Breaking taboos: Raising awareness of women’s health at work

Amy Owens

Written By Amy Owens

16th June 2022

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In March 2021 the Department for Health and Social Care (DHSC) launched a Call for Evidence to inform the first ever government-led Women’s Health Strategy for England. Nearly 10,000 people in England got in touch.

The results highlighted priority areas for action and further research, including:

  • gynaecological conditions (63%)
  • fertility, pregnancy, pregnancy loss and postnatal support (55%)
  • the menopause (48%)
  • menstrual health (47%)
  • mental health (39%)

Through the Call for Evidence, the Government heard that health conditions and disabilities can impact women’s experience in the workplace, and can increase women’s stress levels and impact their mental health and productivity. To de-stigmatise women’s health conditions and their impact in the workplace, many respondents called on employers to do more to encourage and facilitate open discussions between line managers and colleagues.

Another theme highlighted the importance of raising awareness and understanding of women’s health in the workplace, as well as of normalising discussions surrounding this topic. Organisations highlighted the need for more conversation on taboo topics including periods, and increased dialogue on the impact of the menopause at work to ensure that women can remain productive and supported.

Many examples of good practice, whereby employers have worked with employees and external experts to introduce new workplace policies and other support, and have encouraged open conversations in the workplace, were also shared.

Recommendations from respondents, to the government and employers, which would provide better support to women in the workplace included:

  • continuing to promote flexible working arrangements and facilitating access to occupational health services to enable women to better manage their health needs and communicate this to their managers;
  • creating new policies to better support women in work, such as paid leave and counselling for miscarriage and baby loss, and reasonable adjustments for women who are going through the menopause, or living with painful gynaecological conditions;
  • providing better support for women seeking to re-enter the workplace or progress their careers after maternity leave, and while living with or recovering from female health conditions;
  • providing leave for women’s health appointments and treatment;
  • expanding paid leave categories to properly recognise the time needed to attend certain appointments for female-health conditions, and to recover from female reproductive surgery (such as a hysterectomy);
  • providing an extra day of paid leave a month for women who suffer from painful, heavy periods. Some also called for better bathroom facilities and access to sanitary products;
  • ensuring better implementation of existing workplace policies including the use of occupational health services and reasonable adjustments.

Some women’s health conditions may affect performance and productivity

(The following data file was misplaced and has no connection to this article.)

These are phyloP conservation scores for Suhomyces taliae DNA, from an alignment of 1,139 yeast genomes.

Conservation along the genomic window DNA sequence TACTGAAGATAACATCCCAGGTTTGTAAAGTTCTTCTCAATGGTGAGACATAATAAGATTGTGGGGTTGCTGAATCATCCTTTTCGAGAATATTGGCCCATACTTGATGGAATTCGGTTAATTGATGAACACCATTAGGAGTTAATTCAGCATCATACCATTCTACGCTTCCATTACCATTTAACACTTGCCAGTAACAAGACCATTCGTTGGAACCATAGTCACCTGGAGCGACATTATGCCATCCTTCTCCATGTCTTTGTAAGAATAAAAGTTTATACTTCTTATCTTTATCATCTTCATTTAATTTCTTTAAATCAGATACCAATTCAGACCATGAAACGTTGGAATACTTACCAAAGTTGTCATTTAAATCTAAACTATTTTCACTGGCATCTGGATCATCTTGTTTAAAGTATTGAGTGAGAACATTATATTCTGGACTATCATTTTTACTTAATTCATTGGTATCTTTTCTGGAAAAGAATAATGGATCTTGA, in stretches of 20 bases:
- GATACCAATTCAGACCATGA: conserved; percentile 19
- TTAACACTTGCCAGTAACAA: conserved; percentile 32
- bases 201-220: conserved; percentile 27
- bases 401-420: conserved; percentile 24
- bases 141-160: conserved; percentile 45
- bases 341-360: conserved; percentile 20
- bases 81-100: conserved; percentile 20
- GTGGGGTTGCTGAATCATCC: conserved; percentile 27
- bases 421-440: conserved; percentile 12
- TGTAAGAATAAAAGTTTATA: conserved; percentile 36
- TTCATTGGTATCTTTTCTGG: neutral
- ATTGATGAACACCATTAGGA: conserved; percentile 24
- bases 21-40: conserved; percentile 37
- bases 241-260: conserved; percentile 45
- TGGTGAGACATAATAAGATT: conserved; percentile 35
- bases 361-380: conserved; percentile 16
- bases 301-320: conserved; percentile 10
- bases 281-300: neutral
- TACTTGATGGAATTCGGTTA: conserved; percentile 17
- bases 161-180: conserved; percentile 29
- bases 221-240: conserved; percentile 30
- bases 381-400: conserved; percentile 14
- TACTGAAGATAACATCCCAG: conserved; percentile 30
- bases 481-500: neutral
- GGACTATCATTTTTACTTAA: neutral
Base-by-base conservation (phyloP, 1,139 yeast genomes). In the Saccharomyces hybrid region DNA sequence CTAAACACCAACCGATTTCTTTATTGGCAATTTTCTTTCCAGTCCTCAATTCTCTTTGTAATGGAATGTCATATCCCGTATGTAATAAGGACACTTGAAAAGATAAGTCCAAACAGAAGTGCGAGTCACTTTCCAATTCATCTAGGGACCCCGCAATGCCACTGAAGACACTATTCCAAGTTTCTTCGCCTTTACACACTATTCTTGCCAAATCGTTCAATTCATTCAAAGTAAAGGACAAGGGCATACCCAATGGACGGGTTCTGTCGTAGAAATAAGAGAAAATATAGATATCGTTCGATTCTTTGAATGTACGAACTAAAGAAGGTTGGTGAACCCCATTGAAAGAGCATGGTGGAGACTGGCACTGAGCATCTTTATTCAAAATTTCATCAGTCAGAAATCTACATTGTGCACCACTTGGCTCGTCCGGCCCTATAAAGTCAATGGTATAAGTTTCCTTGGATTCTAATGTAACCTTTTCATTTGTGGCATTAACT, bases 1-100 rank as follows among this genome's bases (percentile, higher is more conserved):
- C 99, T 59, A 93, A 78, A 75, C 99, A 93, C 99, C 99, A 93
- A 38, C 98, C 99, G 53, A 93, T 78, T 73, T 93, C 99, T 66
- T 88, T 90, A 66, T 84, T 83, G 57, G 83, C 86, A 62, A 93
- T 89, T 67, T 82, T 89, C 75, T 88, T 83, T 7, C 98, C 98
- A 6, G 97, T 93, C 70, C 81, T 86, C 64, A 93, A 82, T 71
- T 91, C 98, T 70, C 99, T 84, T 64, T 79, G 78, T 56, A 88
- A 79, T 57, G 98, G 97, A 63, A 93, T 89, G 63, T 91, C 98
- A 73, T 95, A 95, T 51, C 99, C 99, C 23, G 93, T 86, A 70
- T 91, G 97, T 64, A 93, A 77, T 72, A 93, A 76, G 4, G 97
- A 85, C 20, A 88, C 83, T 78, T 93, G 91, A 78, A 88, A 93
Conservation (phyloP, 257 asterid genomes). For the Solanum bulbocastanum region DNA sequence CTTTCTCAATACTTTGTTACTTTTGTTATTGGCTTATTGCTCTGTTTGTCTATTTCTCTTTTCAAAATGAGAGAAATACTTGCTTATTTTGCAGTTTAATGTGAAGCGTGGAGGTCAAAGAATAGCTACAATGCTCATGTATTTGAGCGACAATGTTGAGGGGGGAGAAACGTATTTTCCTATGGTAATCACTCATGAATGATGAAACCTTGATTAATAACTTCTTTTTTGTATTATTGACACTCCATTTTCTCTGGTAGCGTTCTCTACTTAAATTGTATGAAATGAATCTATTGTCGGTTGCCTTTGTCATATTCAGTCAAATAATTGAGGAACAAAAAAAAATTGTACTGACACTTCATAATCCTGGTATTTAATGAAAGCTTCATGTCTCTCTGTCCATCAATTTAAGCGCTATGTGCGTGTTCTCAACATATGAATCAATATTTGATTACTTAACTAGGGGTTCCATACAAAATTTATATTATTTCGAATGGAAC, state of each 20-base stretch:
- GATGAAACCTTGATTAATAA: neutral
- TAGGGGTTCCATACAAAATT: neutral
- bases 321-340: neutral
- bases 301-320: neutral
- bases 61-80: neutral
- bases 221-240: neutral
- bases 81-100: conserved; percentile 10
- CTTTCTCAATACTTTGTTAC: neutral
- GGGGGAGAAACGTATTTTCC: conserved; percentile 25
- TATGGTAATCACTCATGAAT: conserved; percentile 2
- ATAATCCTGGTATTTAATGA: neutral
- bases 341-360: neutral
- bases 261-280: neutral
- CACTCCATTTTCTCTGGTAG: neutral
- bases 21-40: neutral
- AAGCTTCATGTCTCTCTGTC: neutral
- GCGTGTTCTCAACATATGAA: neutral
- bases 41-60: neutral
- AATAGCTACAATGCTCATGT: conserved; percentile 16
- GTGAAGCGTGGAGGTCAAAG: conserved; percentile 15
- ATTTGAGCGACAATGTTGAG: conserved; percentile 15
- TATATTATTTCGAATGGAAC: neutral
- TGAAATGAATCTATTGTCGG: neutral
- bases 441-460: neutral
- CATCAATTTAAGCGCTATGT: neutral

In 2020, a record of around 16 million women were in employment in the UK.

As women face additional health matters to their male counterparts, more recognition is needed surrounding the impact this may have on their general health and wellbeing in work.

Some common, but chronic gynaecological and reproductive health conditions are under-recognised and could be holding back women’s productivity and damaging their careers. These may include:

How can employers support women’s health issues at work?

Manager Training

A lack of line manager awareness of these issues is a huge barrier to effective management. More training for line managers, to help understand the symptoms and the impact on work, could help make more positive outcomes for all. Having a supportive line manager, who understands that time off might be required, is also essential and will help minimise the impact on risks to work and ensure that work does not worsen an already stressful time.

Consideration of flexible working requests

It is really important that women’s health conditions are recognised in decisions around flexible working requests to allow for self-management of symptoms, and in sickness absence policies and processes. If you need support with creating or updating your policies, our expert consultants can help.

Make reasonable adjustments

Adjustments such as additional breaks when required, ad hoc home working, time off, temporary reduction in hours, can all be crucial for employee retention as it will allow women to have the time and space to manage their symptoms around their workload.  Compassionate leave may also be appropriate in some circumstances.

Remove the stigma 

There are clear issues surrounding disclosure in the workplace and fears around stigma, particularly where there is a male line manager who may be entirely unfamiliar with the conditions. Employers could provide a pathway for female employees to access confidential work support. Non-disclosure of health conditions may lead to incidents being mismanaged, or women not seeking support for their health condition, when with adjustments, they might be more productive or even be able to remain in work.

Improving recognition in policies and processes

Improving the recognition of women’s reproductive and gynaecological health in workplace policies and processes, will not only provide assurances to women that they can speak openly about their symptoms with managers and employers, but it will also provide managers with the tools to support them.

If your managers would benefit from training on how to support employees, or you’d like support with your policies or processes, please get in touch.

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